Napster Launches Legal but DRM-free Alternative to iTunes

Dennis Faas's picture

According to reports, Napster has now launched what it describes as the world's "largest and most comprehensive MP3 store at" Boasting a massive library and most importantly DRM-free music, the formerly illegal but now very law-abiding download site has an edge in its battle with online music retail goliath iTunes.

Though its prices aren't drastically different than its major rival (songs are 99 cents each and just under ten bucks for MP3 albums), almost the entire Napster library is free of that wonderfully-frustrating DRM. For those that haven't heard, DRM (Digital Rights Management) is the nasty term associated with former iTunes tunes that could only be installed on a limited number of computers. It made very little sense for consumers in a market once dominated by the free-love lifestyle of the compact disc. (Source:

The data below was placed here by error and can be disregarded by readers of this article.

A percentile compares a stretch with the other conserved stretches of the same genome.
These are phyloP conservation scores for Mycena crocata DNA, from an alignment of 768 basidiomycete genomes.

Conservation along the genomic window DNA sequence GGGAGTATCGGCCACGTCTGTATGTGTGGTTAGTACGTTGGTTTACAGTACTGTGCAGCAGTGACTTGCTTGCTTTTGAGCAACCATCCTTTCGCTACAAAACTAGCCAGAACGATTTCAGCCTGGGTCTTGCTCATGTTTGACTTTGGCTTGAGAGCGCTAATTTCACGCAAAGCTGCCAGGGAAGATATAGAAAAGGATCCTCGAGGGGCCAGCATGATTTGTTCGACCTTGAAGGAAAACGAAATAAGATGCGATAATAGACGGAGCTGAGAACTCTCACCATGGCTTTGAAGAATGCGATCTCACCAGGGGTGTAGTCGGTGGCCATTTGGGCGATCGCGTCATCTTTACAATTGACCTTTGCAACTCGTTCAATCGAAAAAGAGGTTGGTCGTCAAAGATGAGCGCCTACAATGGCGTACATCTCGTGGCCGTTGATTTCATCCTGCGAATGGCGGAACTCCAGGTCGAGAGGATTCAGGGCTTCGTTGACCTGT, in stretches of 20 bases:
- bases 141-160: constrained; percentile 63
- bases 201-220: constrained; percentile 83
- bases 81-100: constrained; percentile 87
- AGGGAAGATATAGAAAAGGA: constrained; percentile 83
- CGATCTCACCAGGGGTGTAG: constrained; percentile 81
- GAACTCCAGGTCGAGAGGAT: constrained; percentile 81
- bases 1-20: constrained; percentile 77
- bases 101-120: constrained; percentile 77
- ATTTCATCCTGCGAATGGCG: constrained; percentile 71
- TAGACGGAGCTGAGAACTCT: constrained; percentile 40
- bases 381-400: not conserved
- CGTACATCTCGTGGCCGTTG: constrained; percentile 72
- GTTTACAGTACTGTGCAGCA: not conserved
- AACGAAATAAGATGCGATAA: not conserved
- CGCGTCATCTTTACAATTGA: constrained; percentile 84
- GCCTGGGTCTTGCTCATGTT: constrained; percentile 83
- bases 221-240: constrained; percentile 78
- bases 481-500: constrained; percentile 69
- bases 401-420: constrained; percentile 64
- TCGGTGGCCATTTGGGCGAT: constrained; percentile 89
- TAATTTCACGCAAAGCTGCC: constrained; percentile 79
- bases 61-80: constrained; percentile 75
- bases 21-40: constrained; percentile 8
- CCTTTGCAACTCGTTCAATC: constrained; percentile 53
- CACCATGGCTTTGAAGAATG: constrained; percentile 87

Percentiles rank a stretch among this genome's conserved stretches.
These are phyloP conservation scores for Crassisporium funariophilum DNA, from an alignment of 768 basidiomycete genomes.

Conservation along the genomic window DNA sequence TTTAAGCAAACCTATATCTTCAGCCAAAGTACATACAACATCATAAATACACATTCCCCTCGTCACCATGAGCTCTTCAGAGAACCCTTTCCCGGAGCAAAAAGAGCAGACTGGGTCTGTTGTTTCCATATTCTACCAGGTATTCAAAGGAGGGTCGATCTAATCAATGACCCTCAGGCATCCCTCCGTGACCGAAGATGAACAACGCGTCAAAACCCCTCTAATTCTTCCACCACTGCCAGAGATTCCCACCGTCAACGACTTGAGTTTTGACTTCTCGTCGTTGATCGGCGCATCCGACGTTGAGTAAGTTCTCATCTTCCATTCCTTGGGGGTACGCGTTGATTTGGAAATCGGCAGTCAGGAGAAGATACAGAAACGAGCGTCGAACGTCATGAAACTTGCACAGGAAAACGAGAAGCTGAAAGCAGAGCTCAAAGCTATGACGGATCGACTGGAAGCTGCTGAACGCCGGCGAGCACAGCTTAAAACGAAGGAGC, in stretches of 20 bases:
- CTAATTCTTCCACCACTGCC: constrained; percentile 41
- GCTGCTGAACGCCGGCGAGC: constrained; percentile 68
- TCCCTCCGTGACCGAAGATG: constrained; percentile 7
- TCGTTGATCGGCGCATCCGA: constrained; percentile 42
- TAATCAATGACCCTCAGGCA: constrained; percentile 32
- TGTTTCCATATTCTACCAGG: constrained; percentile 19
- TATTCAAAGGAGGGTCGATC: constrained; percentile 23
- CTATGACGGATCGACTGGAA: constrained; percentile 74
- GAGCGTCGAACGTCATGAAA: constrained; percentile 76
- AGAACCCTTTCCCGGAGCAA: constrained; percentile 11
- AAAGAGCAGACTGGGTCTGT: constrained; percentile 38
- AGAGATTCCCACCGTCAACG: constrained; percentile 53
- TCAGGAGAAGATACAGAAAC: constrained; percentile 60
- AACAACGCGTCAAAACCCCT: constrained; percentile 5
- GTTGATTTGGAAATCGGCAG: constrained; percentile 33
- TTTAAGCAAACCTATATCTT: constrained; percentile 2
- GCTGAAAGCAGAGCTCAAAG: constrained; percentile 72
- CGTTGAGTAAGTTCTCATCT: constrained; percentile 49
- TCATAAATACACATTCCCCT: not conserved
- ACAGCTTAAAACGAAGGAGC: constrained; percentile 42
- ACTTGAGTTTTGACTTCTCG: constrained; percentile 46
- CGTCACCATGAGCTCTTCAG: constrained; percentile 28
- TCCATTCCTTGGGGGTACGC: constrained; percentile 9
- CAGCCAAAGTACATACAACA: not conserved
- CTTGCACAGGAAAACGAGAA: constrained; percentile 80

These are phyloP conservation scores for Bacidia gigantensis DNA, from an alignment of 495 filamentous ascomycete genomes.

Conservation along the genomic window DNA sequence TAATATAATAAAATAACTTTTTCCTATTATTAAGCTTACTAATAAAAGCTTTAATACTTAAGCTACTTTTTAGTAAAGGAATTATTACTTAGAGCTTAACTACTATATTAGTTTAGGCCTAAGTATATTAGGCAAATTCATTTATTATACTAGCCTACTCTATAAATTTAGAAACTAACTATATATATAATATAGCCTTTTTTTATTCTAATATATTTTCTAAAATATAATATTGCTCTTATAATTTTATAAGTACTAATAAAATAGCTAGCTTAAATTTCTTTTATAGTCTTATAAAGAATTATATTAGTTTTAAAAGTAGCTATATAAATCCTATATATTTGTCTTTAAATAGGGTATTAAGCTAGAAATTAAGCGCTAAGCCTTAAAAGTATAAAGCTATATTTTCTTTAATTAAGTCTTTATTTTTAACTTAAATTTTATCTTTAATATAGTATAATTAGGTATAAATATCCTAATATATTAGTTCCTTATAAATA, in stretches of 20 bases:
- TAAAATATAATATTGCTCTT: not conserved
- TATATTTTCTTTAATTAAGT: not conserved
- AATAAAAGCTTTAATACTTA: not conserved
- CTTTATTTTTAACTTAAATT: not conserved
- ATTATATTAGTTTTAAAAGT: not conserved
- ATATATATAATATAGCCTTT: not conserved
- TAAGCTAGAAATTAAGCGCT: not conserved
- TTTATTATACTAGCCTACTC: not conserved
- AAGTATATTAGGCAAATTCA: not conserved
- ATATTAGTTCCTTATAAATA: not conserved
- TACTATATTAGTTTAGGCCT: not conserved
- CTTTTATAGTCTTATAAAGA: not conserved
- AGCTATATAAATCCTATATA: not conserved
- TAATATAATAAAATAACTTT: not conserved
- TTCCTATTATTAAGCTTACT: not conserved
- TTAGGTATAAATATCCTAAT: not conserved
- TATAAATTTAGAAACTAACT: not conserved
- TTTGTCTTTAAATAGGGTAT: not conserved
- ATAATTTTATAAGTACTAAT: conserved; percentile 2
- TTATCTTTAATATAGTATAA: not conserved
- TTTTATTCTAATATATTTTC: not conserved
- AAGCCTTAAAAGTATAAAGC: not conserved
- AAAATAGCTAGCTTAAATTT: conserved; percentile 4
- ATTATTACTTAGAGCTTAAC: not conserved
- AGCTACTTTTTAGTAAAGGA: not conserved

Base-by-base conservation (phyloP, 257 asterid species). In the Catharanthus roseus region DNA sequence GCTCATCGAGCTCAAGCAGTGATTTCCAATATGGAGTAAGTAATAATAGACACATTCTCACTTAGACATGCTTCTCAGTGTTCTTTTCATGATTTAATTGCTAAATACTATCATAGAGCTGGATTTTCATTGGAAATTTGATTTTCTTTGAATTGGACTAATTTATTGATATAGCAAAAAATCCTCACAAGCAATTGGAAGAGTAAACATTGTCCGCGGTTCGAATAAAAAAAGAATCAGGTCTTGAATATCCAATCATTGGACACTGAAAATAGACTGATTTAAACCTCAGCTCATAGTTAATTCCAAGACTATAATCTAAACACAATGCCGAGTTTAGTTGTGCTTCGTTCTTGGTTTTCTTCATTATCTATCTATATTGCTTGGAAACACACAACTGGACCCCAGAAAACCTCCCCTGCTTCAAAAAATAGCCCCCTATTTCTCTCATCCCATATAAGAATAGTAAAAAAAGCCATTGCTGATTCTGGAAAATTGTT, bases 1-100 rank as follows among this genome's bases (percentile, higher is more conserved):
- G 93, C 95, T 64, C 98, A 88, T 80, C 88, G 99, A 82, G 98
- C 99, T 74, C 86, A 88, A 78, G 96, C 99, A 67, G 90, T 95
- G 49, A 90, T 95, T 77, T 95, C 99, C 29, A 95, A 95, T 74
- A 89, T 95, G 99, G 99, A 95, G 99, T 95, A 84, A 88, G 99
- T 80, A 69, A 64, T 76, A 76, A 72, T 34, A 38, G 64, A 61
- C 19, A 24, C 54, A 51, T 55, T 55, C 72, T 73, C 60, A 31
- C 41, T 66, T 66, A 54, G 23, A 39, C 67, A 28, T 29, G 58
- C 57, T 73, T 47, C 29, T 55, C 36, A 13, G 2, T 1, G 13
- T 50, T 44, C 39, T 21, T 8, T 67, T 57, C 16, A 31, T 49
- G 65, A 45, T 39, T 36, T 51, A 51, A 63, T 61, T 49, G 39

The bulk of Napster's six million songs are now available at an impressive download quality of 256kbps. Downloaded tracks even come with high-res album art, a nice touch indeed. New visitors are free to browse Napster's catalog without feeling obligated to buy. Heck, there's even one of those fan-dangled on-demand, web-based streaming services that can be accessed from any connected computer without having to download software. (Source:

The former peer-to-peer problem child, which famously raised the ire of Metallica drummer Lars Ulrich and a number of other uppity artists, will be again facing stiff odds as it challenges iTunes. Major online retailer Amazon is struggling to compete, even though it already offers better quality downloads than Apple and DRM-free songs.

Still, iTunes should prove a less intimidating opponent than Lars, one would think.

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